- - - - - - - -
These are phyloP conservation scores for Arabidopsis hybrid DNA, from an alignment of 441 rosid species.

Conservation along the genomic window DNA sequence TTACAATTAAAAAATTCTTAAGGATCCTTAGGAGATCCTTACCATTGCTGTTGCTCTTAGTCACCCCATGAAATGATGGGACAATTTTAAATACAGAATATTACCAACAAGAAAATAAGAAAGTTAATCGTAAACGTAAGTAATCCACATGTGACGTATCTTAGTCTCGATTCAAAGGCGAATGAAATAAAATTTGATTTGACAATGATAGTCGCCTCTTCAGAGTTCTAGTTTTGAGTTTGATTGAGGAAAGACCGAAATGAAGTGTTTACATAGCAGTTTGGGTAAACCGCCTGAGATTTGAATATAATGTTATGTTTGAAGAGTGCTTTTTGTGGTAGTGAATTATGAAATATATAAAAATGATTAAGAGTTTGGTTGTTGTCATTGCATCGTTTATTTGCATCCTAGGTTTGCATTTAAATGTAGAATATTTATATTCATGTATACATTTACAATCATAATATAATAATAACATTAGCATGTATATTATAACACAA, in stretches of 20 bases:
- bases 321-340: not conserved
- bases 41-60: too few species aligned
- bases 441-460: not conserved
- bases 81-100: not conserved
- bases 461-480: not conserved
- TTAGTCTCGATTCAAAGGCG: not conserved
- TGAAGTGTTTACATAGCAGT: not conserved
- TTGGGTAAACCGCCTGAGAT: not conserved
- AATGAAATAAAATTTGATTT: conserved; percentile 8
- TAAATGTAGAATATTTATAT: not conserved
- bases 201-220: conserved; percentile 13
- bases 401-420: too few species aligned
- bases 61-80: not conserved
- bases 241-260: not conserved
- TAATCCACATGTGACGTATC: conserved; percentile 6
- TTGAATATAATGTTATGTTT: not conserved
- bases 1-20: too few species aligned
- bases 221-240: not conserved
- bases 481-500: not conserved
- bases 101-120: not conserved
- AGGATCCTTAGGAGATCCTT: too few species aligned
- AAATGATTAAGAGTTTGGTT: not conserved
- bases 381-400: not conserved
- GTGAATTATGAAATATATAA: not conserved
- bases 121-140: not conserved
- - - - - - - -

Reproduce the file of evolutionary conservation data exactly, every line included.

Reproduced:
These are phyloP conservation scores for Arabidopsis hybrid DNA, from an alignment of 441 rosid species.

Conservation along the genomic window DNA sequence TTACAATTAAAAAATTCTTAAGGATCCTTAGGAGATCCTTACCATTGCTGTTGCTCTTAGTCACCCCATGAAATGATGGGACAATTTTAAATACAGAATATTACCAACAAGAAAATAAGAAAGTTAATCGTAAACGTAAGTAATCCACATGTGACGTATCTTAGTCTCGATTCAAAGGCGAATGAAATAAAATTTGATTTGACAATGATAGTCGCCTCTTCAGAGTTCTAGTTTTGAGTTTGATTGAGGAAAGACCGAAATGAAGTGTTTACATAGCAGTTTGGGTAAACCGCCTGAGATTTGAATATAATGTTATGTTTGAAGAGTGCTTTTTGTGGTAGTGAATTATGAAATATATAAAAATGATTAAGAGTTTGGTTGTTGTCATTGCATCGTTTATTTGCATCCTAGGTTTGCATTTAAATGTAGAATATTTATATTCATGTATACATTTACAATCATAATATAATAATAACATTAGCATGTATATTATAACACAA, in stretches of 20 bases:
- bases 321-340: not conserved
- bases 41-60: too few species aligned
- bases 441-460: not conserved
- bases 81-100: not conserved
- bases 461-480: not conserved
- TTAGTCTCGATTCAAAGGCG: not conserved
- TGAAGTGTTTACATAGCAGT: not conserved
- TTGGGTAAACCGCCTGAGAT: not conserved
- AATGAAATAAAATTTGATTT: conserved; percentile 8
- TAAATGTAGAATATTTATAT: not conserved
- bases 201-220: conserved; percentile 13
- bases 401-420: too few species aligned
- bases 61-80: not conserved
- bases 241-260: not conserved
- TAATCCACATGTGACGTATC: conserved; percentile 6
- TTGAATATAATGTTATGTTT: not conserved
- bases 1-20: too few species aligned
- bases 221-240: not conserved
- bases 481-500: not conserved
- bases 101-120: not conserved
- AGGATCCTTAGGAGATCCTT: too few species aligned
- AAATGATTAAGAGTTTGGTT: not conserved
- bases 381-400: not conserved
- GTGAATTATGAAATATATAA: not conserved
- bases 121-140: not conserved